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The performance you get out of your body is directly impacted by the fuel you put into it. Sports performance is directly impacted by the foods you eat. Your body converts food to energy and requires proper nutrition to build the muscle that will increase strength and speed for an athlete.
Consuming enough complex carbohydrates will have a direct impact on the energy stores you have during sports performance. According to research published by Colorado State University, athletes benefit the most from the amount of carbohydrates stored in the body. In the early stages of moderate exercise, carbohydrates provide 40 to 50 per cent of the energy requirement. For up to 90 minutes, the body gets energy from glycogen stored in the muscles. After 90 minutes, the body calls upon glycogen stores. Jennifer Anderson of Colorado State University states that to maximize these stores, an athlete must consume a high-carbohydrate diet for at least two or three days before competition. Anderson cited that “long distance runners, swimmers and soccer players report benefits from a pre competition diet where 70 per cent of the calories come from carbohydrates." Good complex carbohydrate sources are spaghetti, rice, baked potato and whole-meal bread.
- Consuming enough complex carbohydrates will have a direct impact on the energy stores you have during sports performance.
- Anderson cited that “long distance runners, swimmers and soccer players report benefits from a pre competition diet where 70 per cent of the calories come from carbohydrates."
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Protein intake does not have a direct impact on immediate sports performance but will impact your ability to develop muscles and gain speed and strength improvements over time. David Marmon, a speed and strength coach at the college of William & Mary, says protein intake is “the building block of muscle.” After strength training, an immediate protein intake will help your body repair and grow the muscles trained. Marmon explains that for an athlete, protein intake requirements are1.5 to 2.5 grams per kilogram of lean body mass. Good low-fat sources of protein include, fish, lean meant and beans.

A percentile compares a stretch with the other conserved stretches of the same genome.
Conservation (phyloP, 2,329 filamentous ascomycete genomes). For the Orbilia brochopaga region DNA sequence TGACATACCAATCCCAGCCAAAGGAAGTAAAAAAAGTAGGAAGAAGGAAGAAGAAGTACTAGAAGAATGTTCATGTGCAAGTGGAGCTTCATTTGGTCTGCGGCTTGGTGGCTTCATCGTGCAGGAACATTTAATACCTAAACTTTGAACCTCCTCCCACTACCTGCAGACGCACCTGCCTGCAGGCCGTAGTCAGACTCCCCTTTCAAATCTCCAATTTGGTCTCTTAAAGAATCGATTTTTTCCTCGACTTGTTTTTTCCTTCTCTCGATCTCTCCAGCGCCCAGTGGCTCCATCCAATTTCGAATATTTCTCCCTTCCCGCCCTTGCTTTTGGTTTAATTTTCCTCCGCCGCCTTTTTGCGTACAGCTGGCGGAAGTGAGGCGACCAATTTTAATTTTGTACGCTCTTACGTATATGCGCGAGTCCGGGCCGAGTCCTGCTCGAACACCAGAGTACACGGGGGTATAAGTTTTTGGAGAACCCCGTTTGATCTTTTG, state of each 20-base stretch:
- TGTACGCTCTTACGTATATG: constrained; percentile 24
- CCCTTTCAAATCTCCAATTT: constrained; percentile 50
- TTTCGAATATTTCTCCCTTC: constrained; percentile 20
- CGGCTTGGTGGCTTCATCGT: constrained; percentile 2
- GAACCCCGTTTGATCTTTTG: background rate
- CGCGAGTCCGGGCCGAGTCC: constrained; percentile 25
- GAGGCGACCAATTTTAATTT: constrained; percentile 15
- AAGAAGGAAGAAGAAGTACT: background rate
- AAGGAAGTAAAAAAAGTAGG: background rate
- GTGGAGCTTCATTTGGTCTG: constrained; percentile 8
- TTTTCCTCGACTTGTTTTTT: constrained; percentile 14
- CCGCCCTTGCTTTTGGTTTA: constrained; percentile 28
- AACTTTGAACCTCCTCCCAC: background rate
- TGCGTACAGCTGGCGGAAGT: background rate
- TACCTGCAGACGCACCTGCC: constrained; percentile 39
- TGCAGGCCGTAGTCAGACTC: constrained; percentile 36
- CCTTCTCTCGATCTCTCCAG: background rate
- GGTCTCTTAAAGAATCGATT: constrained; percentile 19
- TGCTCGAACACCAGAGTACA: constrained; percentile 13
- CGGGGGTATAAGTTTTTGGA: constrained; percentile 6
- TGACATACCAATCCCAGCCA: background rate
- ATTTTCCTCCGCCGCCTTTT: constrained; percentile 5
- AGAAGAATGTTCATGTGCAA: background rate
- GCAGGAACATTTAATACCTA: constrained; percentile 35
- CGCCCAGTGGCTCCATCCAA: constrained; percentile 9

- Protein intake does not have a direct impact on immediate sports performance but will impact your ability to develop muscles and gain speed and strength improvements over time.
- Marmon explains that for an athlete, protein intake requirements are1.5 to 2.5 grams per kilogram of lean body mass.
Excess fat has a negative impact on sports performance and should be avoided. Although some essential fatty acids are good for overall health, fat takes a long time to digest and can slow you down during competition. You should eat a low-fat meal before and after competition to maximize your energy level. High-fat foods such as chocolate and fast food should be eliminated from the diet of an athlete.
- Excess fat has a negative impact on sports performance and should be avoided.
- Although some essential fatty acids are good for overall health, fat takes a long time to digest and can slow you down during competition.
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The National Institutes of Health explains that water is the most important yet overlooked nutrient for sports performance 1. You should drink eight to 10 glasses of water each day and hydrate with water or a sports drink before, during and after competition. Being fully hydrated will delay fatigue during sports performance and maximize your physical capability.
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- National Institutes of Health: Nutrition and Athletic Performance
- Teens Health: Eat Extra for Excellence
- Kerksick, C.M., Wilborn, C.D., Roberts, M.D. et al. ISSN exercise & sports nutrition review update: research & recommendations. J Int Soc Sports Nutr 15, 38 (2018). doi:10.1186/s12970-018-0242-y
- Helms, E.R., Aragon, A.A. & Fitschen, P.J. Evidence-based recommendations for natural bodybuilding contest preparation: nutrition and supplementation. J Int Soc Sports Nutr 11, 20 (2014). doi:10.1186/1550-2783-11-20
- Slavin J, Carlson J. Carbohydrates. Adv Nutr. 2014;5(6):760-761. Published 2014 Nov 14. doi:10.3945/an.114.006163
- Lonnie M, Hooker E, Brunstrom JM, et al. Protein for life: Review of optimal protein intake, sustainable dietary sources and the effect on appetite in ageing adults. Nutrients. 2018;10(3):360. Published 2018 Mar 16. doi:10.3390/nu10030360
- Vitale K, Getzin A. Nutrition and supplement update for the endurance athlete: review and recommendations. Nutrients. 2019;11(6):1289. Published 2019 Jun 7. doi:10.3390/nu11061289
- Mcdermott BP, Anderson SA, Armstrong LE, et al. National Athletic Trainers' Association position statement: Fluid replacement for the physically active. J Athl Train. 2017;52(9):877-895. doi:10.4085/1062-6050-52.9.02
- Australian Institute of Sport. Resources.
- Joy E, Kussman A, Nattiv A. 2016 update on eating disorders in athletes: A comprehensive narrative review with a focus on clinical assessment and management. Br J Sports Med. 2016;50(3):154-62. doi:10.1136/bjsports-2015-095735
- Bert F, Gualano MR, Voglino G, Rossello P, Perret JP, Siliquini R. Orthorexia Nervosa: A cross-sectional study among athletes competing in endurance sports in Northern Italy. PLoS ONE. 2019;14(8):e0221399. doi:10.1371/journal.pone.0221399
- Thomas DT, Erdman KA, Burke LM. American College of Sports Medicine position statement. Nutrition and athletic performance. Med Sci Sports Exerc. 2016;48(3):543-68. doi:10.1249/MSS.0000000000000852
- Commission on Dietetic Registration (CDR) . Board Certification as a Specialist in Sports Dietetics.
With a sport psychology master's degree and a successful coaching background, Stewart Flaherty has experience in improving performance in a number of areas. His articles specialize in sport psychology, nutrition and coaching.